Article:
Ryan used Reddick as an example of how much the top can give a competitor the powerful edge when gaining track positions. That’s where communication between the spotter becomes instrumental in superspeedway racing.
“The big thing there was just don’t give up the top. We saw Reddick make up a lot of spots by going to the top and getting to people’s quarter panels. Really reminds me of truck racing at Michigan, you just can’t give up the top or you’re done and you’re going to the back,” Ryan Truex explained.
“Really just a team effort. Spotter means a lot. Jason (Ratcliff, crew chief) and these boys do a great job at making good changes. Starting the race I was actually pretty loose and I thought this was going to be a long day. But they fixed it up and got the Auto Owner’s Insurance GR Supra tuned up and rolling fast.”
Although the action up front was a freight train, some drivers didn’t have the greatest of luck that ultimately eliminated them from the fight.
Among those included Ty Gibbs who failed to finish the race after a Monster Energy battle went awry.
On the Lap 93 restart, Riley Herbst’s No. 98 Ford Mustang was sent to the top groove and collected Gibbs in turn 1 after some assistance from Ryan Truex.
Following the contact, Gibbs tried keeping the No. 54 Supra going. However, he hit the wall once again in turn 3 and brought it to pit road.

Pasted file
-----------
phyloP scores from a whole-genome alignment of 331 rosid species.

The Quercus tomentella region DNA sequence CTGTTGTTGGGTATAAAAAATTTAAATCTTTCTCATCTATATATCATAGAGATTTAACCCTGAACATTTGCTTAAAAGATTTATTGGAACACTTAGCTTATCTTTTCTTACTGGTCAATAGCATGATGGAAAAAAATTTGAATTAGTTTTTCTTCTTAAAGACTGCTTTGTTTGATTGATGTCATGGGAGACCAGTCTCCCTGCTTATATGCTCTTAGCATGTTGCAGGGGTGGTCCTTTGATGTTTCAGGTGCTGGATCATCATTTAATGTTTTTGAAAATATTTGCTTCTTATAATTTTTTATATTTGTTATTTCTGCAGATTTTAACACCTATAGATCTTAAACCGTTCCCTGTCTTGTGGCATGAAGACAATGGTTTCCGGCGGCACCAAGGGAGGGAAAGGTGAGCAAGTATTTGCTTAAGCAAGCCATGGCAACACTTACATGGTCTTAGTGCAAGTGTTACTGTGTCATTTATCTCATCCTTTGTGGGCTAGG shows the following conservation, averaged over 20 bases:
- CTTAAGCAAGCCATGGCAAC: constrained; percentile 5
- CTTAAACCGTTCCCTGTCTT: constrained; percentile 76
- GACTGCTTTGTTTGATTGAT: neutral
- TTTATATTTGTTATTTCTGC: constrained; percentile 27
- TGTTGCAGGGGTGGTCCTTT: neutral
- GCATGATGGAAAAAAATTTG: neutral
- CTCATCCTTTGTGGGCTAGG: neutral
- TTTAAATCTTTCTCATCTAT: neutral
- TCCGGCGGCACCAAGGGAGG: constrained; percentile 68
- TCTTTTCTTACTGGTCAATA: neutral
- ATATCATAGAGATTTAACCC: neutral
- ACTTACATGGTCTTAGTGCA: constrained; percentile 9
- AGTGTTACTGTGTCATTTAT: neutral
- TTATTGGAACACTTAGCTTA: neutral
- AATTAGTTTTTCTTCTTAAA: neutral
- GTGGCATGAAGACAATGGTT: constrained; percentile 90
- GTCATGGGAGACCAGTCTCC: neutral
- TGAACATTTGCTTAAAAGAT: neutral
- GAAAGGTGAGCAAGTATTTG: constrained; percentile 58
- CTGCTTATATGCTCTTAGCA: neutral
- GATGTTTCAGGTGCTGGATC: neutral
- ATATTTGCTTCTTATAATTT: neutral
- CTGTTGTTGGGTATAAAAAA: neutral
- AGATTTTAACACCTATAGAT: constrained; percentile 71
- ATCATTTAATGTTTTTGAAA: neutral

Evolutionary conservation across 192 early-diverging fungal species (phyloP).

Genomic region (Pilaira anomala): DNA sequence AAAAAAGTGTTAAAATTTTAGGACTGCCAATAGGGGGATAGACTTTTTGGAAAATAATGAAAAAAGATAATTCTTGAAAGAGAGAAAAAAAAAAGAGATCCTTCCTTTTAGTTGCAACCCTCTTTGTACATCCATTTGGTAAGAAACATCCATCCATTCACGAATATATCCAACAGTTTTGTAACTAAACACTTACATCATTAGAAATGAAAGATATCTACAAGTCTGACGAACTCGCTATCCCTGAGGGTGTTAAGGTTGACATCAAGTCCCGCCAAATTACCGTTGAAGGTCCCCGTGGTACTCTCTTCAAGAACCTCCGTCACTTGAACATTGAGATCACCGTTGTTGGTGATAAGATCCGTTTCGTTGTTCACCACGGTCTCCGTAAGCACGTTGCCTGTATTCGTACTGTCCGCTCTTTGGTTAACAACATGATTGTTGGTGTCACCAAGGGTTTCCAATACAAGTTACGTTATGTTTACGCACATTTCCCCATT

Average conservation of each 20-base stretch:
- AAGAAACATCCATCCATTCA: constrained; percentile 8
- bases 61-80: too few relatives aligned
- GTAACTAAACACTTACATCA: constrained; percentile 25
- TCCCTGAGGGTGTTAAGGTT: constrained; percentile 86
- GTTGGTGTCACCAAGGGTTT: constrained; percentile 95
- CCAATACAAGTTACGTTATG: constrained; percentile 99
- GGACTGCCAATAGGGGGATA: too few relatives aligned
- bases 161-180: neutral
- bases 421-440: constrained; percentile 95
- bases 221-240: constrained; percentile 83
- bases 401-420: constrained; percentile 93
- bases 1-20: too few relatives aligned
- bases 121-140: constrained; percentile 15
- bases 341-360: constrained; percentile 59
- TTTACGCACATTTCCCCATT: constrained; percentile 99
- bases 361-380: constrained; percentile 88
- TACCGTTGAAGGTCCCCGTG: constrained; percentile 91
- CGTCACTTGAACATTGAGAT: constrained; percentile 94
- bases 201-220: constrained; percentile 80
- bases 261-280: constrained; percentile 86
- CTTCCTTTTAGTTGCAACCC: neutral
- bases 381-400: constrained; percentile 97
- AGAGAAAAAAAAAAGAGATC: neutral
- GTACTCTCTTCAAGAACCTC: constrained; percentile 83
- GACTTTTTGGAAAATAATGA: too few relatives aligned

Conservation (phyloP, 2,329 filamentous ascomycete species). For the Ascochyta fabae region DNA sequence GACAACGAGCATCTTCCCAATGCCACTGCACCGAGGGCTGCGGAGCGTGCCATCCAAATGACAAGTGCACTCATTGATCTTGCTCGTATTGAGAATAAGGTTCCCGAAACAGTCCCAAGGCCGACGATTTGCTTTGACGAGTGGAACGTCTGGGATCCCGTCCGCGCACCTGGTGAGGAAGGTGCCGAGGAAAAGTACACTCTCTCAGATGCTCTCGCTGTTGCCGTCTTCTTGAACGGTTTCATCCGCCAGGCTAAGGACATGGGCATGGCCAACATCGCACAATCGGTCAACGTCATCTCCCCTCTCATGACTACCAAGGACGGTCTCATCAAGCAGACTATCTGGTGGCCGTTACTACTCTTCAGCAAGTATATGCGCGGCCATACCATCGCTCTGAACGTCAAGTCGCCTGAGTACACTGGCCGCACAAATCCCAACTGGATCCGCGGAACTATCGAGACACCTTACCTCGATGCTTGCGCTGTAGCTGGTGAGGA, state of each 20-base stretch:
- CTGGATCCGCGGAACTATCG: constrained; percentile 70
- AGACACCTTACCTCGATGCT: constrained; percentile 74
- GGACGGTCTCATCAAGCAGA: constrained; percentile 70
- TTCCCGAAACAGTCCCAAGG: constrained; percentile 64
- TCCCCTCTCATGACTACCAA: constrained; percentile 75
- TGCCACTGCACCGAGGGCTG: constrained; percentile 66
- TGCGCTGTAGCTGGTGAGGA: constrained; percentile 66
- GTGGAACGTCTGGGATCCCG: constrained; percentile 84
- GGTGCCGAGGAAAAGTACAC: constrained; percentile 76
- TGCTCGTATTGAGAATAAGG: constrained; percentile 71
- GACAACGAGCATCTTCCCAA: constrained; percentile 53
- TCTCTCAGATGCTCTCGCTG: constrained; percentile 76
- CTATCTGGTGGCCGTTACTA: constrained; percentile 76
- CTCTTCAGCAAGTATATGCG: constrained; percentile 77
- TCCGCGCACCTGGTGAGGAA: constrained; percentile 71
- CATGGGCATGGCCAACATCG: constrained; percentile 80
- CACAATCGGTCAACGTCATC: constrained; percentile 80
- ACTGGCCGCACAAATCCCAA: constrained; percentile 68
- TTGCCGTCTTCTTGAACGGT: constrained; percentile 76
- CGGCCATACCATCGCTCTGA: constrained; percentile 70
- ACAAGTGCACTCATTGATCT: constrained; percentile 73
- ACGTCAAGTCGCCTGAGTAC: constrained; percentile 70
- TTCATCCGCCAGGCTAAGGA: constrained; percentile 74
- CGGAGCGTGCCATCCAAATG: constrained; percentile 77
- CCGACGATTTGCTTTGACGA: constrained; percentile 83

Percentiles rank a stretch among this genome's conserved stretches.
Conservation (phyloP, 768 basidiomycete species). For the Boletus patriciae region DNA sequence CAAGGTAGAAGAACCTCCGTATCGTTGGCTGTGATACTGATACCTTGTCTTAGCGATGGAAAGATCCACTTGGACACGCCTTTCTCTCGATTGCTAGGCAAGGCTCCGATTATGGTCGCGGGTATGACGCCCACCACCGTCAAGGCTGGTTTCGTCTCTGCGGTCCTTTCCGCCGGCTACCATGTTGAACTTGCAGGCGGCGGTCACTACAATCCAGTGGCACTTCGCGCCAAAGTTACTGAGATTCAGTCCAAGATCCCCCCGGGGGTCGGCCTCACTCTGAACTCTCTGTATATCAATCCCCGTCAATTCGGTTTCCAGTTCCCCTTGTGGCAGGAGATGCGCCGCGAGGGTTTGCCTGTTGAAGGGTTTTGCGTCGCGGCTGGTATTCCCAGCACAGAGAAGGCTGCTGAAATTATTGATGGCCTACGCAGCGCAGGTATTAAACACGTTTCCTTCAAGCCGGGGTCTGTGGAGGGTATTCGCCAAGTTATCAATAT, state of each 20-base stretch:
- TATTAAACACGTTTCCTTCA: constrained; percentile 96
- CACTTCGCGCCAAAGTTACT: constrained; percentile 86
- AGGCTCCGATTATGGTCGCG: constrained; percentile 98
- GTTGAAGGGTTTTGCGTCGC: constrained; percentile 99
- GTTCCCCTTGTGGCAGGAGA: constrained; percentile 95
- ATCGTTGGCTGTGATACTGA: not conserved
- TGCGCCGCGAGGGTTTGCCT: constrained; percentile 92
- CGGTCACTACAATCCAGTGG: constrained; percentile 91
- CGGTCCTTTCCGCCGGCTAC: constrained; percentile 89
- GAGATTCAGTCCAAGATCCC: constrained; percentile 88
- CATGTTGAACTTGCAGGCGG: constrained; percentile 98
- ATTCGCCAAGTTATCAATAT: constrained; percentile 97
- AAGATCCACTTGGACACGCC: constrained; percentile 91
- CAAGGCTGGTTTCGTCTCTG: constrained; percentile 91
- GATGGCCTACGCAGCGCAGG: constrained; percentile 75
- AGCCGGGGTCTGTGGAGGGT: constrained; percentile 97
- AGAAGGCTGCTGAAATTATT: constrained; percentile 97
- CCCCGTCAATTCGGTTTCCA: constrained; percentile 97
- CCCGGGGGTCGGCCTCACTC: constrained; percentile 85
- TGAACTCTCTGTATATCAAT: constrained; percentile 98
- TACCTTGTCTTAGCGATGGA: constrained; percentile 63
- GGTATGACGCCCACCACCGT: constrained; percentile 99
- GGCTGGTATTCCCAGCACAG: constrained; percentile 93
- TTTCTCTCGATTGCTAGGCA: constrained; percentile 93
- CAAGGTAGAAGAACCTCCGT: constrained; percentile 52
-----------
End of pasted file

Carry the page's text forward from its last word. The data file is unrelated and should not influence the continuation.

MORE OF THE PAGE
While Herbst went on to finish ninth, Gibbs went to the garage with a 35th place finish.
It’s only the third time Gibbs failed to finish in 35 career starts. In all three retirements, Gibbs finished outside the top-30 and Saturday’s result equaled his career worst result in his young career.
“We had a fast car and just got a little contact and that’s part of it. We’ll just move on and go hammer down,” said Gibbs.
Gibbs will look to bounce back from his second DNF of the season at New Hampshire Motor Speedway for the running of the Crayon 200. Coverage begins Saturday, July 16 at 2:30 p.m. ET on USA Network.
Christopher Bell has owned Loudon in Xfinity, winning the last three straight races.
Stage 1 Results: Berry, Gibbs, Allmendinger, Brown, Gragson, Hemric, Hill, Allgaier, Jones, Snider
Stage 2 Results: Hill, Creed, Brown, Reddick, Allgaier, Jones, Gibbs, R. Truex, Cassill, J. Earnhardt
Final Top 10 Results: Hill, Berry, R. Truex, Reddick, Hemric, Gragson, Allgaier, Cassill, Herbst, Allmendinger
This article has been edited for clarity by Taylor Kitchen.